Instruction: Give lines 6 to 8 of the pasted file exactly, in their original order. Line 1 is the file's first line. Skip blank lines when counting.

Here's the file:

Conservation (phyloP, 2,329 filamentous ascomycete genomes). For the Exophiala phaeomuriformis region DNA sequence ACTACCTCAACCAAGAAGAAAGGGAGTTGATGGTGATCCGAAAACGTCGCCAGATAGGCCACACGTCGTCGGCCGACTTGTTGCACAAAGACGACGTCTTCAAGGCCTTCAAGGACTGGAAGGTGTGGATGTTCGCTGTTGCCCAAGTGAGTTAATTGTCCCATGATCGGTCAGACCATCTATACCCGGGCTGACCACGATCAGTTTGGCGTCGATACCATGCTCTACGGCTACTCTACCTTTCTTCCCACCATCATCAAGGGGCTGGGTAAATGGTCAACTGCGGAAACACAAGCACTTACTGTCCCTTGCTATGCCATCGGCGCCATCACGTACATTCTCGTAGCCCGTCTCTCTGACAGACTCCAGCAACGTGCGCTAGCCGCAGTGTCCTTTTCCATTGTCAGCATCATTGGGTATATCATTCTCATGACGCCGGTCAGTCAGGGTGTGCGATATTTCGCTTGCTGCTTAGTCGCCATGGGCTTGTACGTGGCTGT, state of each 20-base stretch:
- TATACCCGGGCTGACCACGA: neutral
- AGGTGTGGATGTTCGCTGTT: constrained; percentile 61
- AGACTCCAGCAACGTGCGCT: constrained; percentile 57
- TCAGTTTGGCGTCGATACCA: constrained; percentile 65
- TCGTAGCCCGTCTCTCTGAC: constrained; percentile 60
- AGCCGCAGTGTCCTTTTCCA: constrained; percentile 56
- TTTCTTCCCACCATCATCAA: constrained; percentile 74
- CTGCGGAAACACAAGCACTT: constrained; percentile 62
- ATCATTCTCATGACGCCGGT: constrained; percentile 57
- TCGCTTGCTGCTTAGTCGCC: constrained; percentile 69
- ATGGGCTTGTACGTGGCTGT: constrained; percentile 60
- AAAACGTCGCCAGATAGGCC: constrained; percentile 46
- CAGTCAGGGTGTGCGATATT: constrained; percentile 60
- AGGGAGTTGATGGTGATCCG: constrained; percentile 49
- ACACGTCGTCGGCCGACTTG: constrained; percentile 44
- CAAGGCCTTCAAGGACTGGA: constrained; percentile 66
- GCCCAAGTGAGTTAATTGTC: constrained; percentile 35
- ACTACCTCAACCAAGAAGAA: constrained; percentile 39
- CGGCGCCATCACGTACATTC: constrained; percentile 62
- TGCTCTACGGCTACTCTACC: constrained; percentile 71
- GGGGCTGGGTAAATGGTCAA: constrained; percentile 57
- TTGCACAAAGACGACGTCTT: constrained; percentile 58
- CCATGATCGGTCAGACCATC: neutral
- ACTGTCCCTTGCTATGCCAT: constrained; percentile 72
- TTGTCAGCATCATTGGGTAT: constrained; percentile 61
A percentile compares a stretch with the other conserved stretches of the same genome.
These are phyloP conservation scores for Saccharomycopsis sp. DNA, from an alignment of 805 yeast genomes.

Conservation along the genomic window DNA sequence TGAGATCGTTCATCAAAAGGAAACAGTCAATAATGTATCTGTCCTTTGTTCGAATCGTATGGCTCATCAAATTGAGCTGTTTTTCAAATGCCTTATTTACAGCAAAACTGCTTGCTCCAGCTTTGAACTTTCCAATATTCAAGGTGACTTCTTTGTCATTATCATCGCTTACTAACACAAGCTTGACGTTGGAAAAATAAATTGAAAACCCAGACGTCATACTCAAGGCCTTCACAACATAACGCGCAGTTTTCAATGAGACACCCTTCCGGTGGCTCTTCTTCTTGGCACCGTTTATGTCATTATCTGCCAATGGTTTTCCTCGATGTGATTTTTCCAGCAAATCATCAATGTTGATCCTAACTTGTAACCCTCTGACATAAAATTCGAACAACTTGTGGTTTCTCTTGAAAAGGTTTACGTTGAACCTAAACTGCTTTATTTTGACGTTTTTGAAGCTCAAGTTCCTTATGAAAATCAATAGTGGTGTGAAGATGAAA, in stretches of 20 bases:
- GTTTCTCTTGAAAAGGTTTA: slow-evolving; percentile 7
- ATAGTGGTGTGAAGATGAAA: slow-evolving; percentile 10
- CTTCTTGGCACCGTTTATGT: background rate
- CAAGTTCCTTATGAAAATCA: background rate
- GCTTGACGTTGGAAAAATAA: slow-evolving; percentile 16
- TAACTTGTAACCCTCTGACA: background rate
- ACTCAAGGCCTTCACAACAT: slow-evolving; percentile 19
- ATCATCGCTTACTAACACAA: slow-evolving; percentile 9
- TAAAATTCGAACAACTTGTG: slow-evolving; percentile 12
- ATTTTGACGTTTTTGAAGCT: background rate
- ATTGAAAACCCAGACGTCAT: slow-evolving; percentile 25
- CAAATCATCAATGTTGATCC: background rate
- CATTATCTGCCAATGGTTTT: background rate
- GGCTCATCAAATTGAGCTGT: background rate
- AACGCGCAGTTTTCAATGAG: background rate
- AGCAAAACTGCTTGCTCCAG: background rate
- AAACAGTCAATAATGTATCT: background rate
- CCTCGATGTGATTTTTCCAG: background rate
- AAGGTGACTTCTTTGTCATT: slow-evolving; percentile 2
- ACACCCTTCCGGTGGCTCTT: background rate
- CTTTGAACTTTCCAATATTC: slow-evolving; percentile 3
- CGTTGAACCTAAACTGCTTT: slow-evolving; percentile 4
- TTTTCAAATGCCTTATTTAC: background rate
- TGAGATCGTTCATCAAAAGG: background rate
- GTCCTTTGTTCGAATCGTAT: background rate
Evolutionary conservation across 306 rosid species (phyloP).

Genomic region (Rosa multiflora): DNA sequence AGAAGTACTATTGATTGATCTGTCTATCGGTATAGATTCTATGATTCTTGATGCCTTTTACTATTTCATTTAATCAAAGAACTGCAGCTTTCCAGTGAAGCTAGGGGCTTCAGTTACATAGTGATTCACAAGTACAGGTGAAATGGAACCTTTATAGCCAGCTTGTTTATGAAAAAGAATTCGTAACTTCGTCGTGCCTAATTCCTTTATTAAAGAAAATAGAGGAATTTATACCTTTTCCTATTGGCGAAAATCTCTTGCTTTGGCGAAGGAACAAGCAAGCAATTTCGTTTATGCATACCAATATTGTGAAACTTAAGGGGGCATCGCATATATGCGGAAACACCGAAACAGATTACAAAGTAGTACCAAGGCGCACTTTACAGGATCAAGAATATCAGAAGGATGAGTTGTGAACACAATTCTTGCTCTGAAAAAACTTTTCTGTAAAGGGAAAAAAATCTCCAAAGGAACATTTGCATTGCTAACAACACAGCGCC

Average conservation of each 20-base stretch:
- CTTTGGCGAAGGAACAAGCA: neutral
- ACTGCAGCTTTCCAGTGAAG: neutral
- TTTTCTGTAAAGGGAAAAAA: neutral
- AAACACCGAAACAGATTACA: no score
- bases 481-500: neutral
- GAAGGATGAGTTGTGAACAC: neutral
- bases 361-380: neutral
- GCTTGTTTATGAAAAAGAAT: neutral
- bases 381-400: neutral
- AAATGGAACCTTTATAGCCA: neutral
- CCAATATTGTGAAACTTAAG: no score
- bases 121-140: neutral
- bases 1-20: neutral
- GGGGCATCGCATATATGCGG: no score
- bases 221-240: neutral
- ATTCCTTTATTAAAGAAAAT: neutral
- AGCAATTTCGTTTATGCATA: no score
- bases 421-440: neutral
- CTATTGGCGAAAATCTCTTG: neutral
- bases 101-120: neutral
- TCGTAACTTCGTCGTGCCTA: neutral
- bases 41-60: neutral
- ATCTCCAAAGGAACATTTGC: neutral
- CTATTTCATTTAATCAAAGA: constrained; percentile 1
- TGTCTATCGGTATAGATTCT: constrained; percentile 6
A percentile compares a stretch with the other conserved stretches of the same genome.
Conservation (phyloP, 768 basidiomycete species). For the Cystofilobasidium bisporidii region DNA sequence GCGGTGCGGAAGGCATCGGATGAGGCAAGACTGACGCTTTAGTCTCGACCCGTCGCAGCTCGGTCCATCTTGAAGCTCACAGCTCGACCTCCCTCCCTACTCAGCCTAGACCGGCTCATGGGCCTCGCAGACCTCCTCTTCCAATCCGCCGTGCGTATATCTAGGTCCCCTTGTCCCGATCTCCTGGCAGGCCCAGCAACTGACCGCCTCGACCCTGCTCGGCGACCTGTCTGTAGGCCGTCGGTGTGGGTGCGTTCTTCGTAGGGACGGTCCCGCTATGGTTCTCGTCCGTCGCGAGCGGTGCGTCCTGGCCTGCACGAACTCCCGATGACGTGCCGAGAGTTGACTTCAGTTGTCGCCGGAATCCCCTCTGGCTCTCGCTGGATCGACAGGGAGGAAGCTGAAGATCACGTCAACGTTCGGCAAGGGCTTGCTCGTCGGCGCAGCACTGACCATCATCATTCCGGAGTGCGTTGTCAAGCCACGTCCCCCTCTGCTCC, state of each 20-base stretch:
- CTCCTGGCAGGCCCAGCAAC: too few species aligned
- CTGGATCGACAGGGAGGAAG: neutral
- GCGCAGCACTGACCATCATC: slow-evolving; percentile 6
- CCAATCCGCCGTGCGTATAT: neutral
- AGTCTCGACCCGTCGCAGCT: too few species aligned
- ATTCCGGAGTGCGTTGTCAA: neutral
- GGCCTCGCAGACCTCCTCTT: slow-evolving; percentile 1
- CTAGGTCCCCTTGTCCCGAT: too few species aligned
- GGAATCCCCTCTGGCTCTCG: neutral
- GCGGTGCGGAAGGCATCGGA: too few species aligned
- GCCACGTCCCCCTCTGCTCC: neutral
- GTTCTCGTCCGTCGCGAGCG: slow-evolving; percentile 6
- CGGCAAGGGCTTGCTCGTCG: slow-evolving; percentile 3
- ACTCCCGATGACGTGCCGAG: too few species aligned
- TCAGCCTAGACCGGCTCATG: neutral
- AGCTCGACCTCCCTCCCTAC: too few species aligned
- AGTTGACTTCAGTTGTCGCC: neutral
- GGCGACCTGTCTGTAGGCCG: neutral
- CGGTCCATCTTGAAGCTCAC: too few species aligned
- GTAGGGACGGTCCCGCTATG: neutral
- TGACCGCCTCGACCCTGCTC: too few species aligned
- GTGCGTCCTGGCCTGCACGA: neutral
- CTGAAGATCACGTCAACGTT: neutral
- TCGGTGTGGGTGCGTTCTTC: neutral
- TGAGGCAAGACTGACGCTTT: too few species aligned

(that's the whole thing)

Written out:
- TCGTAGCCCGTCTCTCTGAC: constrained; percentile 60
- AGCCGCAGTGTCCTTTTCCA: constrained; percentile 56
- TTTCTTCCCACCATCATCAA: constrained; percentile 74